Melbourne and Mars/Chapter 3

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CHAPTER III.


Youth and Early Manhood.

OUR hero's diary is pretty full of particulars as to the settling of his family and their progress in the new country, but his story for the next few years is not very sensational, or out of the common run of experience. The Government authorities gave the pardoned man a choice between a passage home and a small grant of land in the vicinity of the infant city. His parents chose the latter, and the father and mother, for many years, made a good living by keeping a few cows and growing vegetables.

The elder girls got married early, the other two children came from England. On the whole things went well with the family of Jacobs. If they had held on to the piece of land granted by the Government their descendants to-day would have been very rich. As it was they were much better off than they could ever have hoped to be in England. The old man lived to be seventy, and his wife nursed her great-grandchildren, and was alive in Sydney in 1875. We have nothing more to do with the family life. None of them either made a fortune or attained distinction. They lived simple and honest lives, such as their ancestors in Lancashire had done for generations.

Adam Jacobs worked for a time with his parents, and made himself useful as a farmer and gardener until he was about eighteen years of age. He then joined a shipping firm, and underwent some adventures while sailing in the South Sea Islands and trading with the Maories in the North Island of New Zealand. Some of his scrapes and escapes would bear recording, and would be given a place in his book if they had not been eclipsed by later adventures of much greater importance that must be recorded.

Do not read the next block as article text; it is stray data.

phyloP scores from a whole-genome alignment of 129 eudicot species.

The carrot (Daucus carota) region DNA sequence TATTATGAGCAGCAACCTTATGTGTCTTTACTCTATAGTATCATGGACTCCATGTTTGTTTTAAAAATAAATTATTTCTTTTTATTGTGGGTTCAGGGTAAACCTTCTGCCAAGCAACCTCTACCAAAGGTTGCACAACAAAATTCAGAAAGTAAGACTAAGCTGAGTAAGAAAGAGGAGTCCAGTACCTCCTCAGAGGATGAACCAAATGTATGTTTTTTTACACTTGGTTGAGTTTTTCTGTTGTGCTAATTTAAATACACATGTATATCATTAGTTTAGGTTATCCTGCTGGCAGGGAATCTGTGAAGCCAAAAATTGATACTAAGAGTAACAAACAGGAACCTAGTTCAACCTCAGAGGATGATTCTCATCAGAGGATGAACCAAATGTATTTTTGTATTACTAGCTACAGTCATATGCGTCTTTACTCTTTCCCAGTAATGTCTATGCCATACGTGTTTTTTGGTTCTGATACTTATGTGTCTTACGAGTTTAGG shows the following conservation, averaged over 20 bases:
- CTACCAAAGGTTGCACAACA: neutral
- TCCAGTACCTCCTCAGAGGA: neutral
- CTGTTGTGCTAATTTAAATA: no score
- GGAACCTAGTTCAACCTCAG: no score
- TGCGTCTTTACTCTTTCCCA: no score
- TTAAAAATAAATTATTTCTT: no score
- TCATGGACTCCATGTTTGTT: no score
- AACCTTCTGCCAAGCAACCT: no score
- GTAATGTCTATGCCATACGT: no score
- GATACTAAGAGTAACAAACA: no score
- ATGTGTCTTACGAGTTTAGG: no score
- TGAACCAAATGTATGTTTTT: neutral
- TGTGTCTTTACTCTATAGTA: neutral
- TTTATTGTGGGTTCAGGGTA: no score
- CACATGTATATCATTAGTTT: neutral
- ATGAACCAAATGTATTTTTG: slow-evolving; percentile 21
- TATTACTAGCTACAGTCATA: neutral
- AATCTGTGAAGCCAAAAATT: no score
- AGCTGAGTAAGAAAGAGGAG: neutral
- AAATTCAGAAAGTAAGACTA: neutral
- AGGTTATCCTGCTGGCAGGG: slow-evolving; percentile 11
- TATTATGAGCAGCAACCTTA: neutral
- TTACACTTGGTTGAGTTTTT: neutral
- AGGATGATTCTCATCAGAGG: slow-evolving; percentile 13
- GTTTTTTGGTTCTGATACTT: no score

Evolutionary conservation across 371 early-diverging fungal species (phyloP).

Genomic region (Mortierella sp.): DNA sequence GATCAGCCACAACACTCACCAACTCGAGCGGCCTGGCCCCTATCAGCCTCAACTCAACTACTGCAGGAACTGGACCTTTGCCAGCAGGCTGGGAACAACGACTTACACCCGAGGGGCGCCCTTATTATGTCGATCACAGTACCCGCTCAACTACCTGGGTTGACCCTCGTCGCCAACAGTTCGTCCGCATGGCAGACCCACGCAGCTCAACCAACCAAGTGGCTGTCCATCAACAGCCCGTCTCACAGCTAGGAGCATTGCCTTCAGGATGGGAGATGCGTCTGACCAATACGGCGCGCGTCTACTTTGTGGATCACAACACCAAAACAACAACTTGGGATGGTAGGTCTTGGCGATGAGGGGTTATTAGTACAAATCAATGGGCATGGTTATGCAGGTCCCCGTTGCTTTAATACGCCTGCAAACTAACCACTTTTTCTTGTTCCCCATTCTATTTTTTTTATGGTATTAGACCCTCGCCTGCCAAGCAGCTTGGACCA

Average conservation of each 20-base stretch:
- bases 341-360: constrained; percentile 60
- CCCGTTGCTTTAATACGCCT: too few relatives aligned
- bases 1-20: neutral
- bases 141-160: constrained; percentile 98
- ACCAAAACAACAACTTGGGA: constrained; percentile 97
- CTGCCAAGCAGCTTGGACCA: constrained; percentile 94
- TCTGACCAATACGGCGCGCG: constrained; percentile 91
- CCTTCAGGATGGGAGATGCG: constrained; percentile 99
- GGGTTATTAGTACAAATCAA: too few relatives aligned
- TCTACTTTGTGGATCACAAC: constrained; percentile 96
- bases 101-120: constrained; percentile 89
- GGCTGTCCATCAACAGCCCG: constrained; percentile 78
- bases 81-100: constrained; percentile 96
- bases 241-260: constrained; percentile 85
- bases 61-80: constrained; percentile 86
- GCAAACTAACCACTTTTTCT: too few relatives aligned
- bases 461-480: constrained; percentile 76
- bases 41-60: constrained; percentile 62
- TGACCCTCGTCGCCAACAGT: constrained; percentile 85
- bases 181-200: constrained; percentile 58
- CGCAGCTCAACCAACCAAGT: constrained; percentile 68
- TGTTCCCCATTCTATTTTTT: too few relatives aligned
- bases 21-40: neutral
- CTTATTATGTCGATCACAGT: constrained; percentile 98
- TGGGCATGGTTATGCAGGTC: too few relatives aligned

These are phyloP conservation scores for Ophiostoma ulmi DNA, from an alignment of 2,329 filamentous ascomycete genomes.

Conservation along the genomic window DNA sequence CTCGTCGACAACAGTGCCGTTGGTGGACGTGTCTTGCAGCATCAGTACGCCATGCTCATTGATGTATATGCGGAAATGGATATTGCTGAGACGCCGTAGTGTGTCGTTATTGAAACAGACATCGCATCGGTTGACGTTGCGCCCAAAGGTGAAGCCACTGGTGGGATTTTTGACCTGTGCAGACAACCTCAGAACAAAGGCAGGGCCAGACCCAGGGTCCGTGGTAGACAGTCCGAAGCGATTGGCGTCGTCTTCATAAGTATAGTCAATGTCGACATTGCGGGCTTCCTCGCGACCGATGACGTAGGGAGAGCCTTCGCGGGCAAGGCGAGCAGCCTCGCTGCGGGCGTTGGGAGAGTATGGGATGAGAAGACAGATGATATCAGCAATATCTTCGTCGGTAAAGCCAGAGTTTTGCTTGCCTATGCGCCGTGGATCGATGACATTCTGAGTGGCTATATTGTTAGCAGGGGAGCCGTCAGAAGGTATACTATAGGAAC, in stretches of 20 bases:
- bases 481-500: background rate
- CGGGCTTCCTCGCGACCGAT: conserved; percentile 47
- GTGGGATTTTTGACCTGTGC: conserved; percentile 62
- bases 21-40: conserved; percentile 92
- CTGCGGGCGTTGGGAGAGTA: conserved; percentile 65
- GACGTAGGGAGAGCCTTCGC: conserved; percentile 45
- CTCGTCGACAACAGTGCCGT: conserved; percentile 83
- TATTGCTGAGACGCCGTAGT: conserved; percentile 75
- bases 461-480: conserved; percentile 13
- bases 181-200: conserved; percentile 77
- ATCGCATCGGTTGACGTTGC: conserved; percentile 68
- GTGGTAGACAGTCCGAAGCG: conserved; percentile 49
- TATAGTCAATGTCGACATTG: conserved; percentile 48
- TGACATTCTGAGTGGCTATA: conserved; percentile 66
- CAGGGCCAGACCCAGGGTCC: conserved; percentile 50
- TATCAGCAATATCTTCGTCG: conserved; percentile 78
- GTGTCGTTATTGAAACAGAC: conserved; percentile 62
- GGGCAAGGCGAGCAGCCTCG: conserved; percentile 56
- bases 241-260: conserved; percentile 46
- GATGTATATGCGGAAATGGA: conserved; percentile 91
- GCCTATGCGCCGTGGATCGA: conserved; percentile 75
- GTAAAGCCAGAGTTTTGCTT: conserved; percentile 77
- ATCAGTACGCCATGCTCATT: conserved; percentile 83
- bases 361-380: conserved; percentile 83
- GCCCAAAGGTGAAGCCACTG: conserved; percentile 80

When about twenty-three years of age we find him running a small business of his own as ship chandler and outfitter, and his diary gives a few hints regarding a powerful incentive to settle down and remain ashore in the form of a blue-eyed daughter of a sea captain whom he frequently visits. Business is successfully prosecuted. He builds a small suburban villa—suburb and villa long since swallowed up in city and forgotten—and at twenty-four becomes a benedict, marrying a woman who for more than forty years proves a true help-meet and faithful companion. We have not done with her. We meet her again many times, and do not part, with her until the diary and the story comes to an end.

Business fluctuates, and Jacobs grows impatient. He hears of the rapid growth of Melbourne. He goes to Melbourne to establish a branch of his business, and the branch rapidly becomes the leading house, so much so that he removes to the new city in the earlier part of 1842. Before the end of the year, however, there is a grand collapse in commercial and financial circles. A land boom, which has been leading to some artificial successes and giving a fictitious value to every thing, suddenly bursts up, and a kind of universal bankruptcy sets in.

Jacobs is involved like many others, and declares himself bankrupt on the same day that Melbourne declares itself to be a city and claims municipal rights.

For nine years more the diaries record little but the struggles of a business man trying to earn an honest living without much capital to back him up. He has to give credit and to take produce instead of cash, the coin of the realm being a scarce article everywhere. However, he and his wife work together in their store and make their position tolerable again.

And now comes the gold find in Bathurst, and Jacobs, hearing of the rapid acquisition of wealth by lucky diggers, must try his luck. His wife keeps the business going in the almost empty city, and Jacobs searches for gold and finds a rheumatic fever, of which he nearly dies, and comes home a sad wreck to be nursed into health again.